I am away from our home for two weeks, and in lieu of daily writing, I’m running a series called Travel Diaries, with excerpts from my travel journal from the year I spent traveling around the world. I left Melbourne, Australia on September 16, 2008 to spend a year away from my home visiting friends, family, making new friends and visiting far away lands. These excerpts are as accurate as can be with the more shocking typos edited for my own pride’s sake. 

Monday 22 December 2008

Addis Ababa, Ethiopia

This feels like the crown jewel of the first part of my trip. I feel wide-eyed and happy at the smallest things – like getting my visa, walking through masses of Ethiopians with luggage in jute bags all tied up with rope. It smells like spices.

Virtually no white people. Can’t hear English.

Flying over Zim, Tanzania, Sudan and who knows what else today. I saw forests, rivers, patches of buildings – I can’t get over Africa. I want to live here. I want to visit different places, all the countries in this vast place.

Wednesday 24 December 2008

TI, Ethiopia

Over 500 kilometers later, I am no in the Ethiopian highlands in the south west area of Ethiopia (about 100 kilometers from Sudan). OUr drive to Jimma yesterday was 360 kilometers in about six hours. Today the road was all unpaved and ridden with potholes.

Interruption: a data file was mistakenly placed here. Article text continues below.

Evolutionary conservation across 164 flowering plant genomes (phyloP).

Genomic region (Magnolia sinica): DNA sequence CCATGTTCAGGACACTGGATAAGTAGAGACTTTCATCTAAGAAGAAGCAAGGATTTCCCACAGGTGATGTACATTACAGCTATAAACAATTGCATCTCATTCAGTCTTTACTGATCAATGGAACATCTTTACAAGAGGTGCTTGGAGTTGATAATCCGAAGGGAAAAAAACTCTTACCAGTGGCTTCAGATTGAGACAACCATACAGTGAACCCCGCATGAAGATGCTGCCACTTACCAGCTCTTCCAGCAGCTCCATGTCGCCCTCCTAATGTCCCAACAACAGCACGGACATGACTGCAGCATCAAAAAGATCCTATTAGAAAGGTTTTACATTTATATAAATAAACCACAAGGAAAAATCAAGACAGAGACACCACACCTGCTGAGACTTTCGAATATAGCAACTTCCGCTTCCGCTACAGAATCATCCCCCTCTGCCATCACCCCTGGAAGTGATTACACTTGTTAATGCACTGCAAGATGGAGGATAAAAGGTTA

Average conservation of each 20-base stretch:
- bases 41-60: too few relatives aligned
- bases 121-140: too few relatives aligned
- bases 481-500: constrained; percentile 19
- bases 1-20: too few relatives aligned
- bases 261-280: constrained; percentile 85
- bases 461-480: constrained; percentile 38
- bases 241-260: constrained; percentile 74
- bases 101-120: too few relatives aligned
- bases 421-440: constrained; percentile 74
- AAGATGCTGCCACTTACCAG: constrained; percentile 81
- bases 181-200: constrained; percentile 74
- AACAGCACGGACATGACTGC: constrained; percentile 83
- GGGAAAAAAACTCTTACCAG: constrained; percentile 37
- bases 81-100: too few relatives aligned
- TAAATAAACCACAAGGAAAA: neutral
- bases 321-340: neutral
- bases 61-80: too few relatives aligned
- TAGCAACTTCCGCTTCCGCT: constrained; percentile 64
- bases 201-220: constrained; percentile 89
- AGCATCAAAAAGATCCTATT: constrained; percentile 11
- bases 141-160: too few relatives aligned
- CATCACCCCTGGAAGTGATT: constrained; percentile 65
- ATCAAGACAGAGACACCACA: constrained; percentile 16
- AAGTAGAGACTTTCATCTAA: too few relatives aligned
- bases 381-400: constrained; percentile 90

I am getting the full African experience – packed Land Rover, villages with thatched roofs and mud walls, herds of cattle blocking the roads. Sometimes I want to pinch myself. Forty-eight hours ago I landed in Ethiopia. Unreal.

Thursday 25 December 2008

Christmas Day. My first without a single family member. We had it with all the missionaries here in TI (one day I’ll get the full spelling of the village’s name). Rice stuffing, roast chickens, ham, green bean casserole, roast veggies, gravy, and for dessert, pumpkin and apple pies, ice cream, Christmas pudding, pavlova and custard. It was great.

Greeting the Me-En people involves five kisses or beso besos.

Friday 26 December 2008

I sat in a mud hut with a Me-en family. She cooked for us – Tef bread and scrambled eggs and two cups of Ehtiopian coffee with sugar, a treat, most of the times it’s with salt. Chickens, roosters and baby chicks ran in and out as we sat there engulfed in a cloud of smoke from the fire where she was cooking. She is pregnant, almost to term and if she delivers while I’m here, I will be there to watch.

One of the men there thought – AGAIN – that I must be part Ethiopian. Clearly there is a reason why I’m here.